HAVERHILL — There are still a few weeks to go until the Haverhill Fire Department’s two new pumper trucks are fully outfitted and ready to hit the streets to answer calls, but firefighters from the Water Street station recently took Engine 3 for a ride around town to get a handle on it.

With firefighter Corey Pond in the driver’s seat, also taking part in the exercise were training Capt. John Stronach, Capt. Gregg Roberts and firefighter Andre Martinez on Thursday.

On this day, they were learning the mechanics of the Pierce Engine 3 pumper truck that rolled into Haverhill last week. An identical pumper truck will be stationed on High Street, according to Roberts, after six city councilors last year decided to hold out on voting for Mayor James Fiorentini’s budget until he would agree to purchase the trucks to replace 33-year-old ones.

“The new trucks provide reliability and an added water capacity,” fire Chief Bob O’Brien said. “If one of those trucks (in the outer Rocks or Ayers Village stations) went down for maintenance or any other reason, we struggled to backfill — we didn’t have anything to replace it. Reserve trucks are very important.”

The department now has two ladder trucks, eight pumper trucks and a rescue truck, the chief said. The new trucks are instrumental, he said, because pumper trucks carry water to a fire scene.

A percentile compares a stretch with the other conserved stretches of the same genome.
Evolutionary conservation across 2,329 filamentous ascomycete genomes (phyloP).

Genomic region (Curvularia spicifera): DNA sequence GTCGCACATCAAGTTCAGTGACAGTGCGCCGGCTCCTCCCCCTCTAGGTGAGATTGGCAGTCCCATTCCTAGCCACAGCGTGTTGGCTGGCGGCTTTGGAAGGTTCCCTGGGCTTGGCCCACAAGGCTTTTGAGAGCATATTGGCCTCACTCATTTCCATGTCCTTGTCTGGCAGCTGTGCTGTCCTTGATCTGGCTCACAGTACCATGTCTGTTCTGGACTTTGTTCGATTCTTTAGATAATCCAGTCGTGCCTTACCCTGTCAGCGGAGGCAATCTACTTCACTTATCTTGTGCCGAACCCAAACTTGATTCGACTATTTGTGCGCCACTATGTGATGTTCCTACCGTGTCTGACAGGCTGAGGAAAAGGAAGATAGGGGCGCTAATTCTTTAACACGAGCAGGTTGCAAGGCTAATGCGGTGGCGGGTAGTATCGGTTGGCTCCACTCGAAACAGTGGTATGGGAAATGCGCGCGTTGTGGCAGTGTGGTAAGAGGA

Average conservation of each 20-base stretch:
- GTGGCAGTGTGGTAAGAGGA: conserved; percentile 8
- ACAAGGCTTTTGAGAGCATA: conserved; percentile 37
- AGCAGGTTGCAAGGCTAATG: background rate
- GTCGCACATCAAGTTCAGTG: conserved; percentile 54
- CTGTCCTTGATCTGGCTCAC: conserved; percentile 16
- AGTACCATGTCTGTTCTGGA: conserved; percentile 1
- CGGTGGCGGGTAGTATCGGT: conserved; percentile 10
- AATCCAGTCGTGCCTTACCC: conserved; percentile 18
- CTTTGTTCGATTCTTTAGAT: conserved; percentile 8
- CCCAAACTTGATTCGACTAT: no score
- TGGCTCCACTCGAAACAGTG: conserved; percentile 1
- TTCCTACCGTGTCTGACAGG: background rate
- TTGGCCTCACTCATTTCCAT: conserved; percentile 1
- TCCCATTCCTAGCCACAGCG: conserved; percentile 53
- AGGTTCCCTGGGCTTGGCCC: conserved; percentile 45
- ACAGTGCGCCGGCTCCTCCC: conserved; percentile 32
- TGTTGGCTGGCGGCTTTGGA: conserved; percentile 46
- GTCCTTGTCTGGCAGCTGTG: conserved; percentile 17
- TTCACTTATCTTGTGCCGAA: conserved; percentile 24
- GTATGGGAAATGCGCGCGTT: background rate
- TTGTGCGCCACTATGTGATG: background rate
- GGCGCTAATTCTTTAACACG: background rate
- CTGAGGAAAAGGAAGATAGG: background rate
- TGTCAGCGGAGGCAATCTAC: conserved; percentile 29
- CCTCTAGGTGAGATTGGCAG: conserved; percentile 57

According to Roberts, all firefighters are cross-trained on each truck and assignments are rotated every eight weeks.

“We try to get them experienced on all of the trucks,” he said.

As Pond navigated Engine 3 along Lincoln Avenue, Monument Square and downtown he said, “It’s a nice, smooth ride.”

Roberts explained the role each firefighter plays when a truck arrives at a fire scene.

The person sitting in the passenger seat is the senior officer, Roberts said, and takes command until a person of a higher rank arrives. The Deputy Chief will then command the entire blaze.

Firefighter functions vary by the type of trucks dispatched.

“With the rescue (truck), our primary mission is initial search and rescue,” Roberts said. “The ladder (truck firefighters) have a primary mission of ventilation. They want to get to the roof or windows, while the pumper is going to be establishing a water supply from the hydrant to the pump so they have a continuous water supply.”

A typical working fire has four pumper trucks, Roberts said, with each truck containing the industry standard 750 gallons of water. Each gallon weighs roughly 8.5 pounds and the truck can be depleted in approximately seven minutes, Roberts said.

Cross-training is key so that all firefighters are able to work with any equipment available to them, Roberts said.

“The most common thing we get asked is why there are so many firemen and trucks at a fire and the easiest way to explain it is to use a football analogy,” Roberts said. “A running back is only as good as his offensive line. Every guy in that line has an important thing he’s good at. It’s the same thing with firefighting. You can’t have a good knock-down if your ladder isn’t getting good ventilation going. Each truck plays a part in the outcome of that fire.”

Stronach said that once Engine 3 is outfitted with additional radio equipment, tools are mounted, and medical supplies are stocked, the rig should be ready to hit the road in a few weeks.

In the meantime, the department plans to continue its comprehensive training programs. Firefighters take defensive driving classes and emergency vehicle operations classes through the Firefighting Academy based on National Fire Protection Agency standards, Stronach said.

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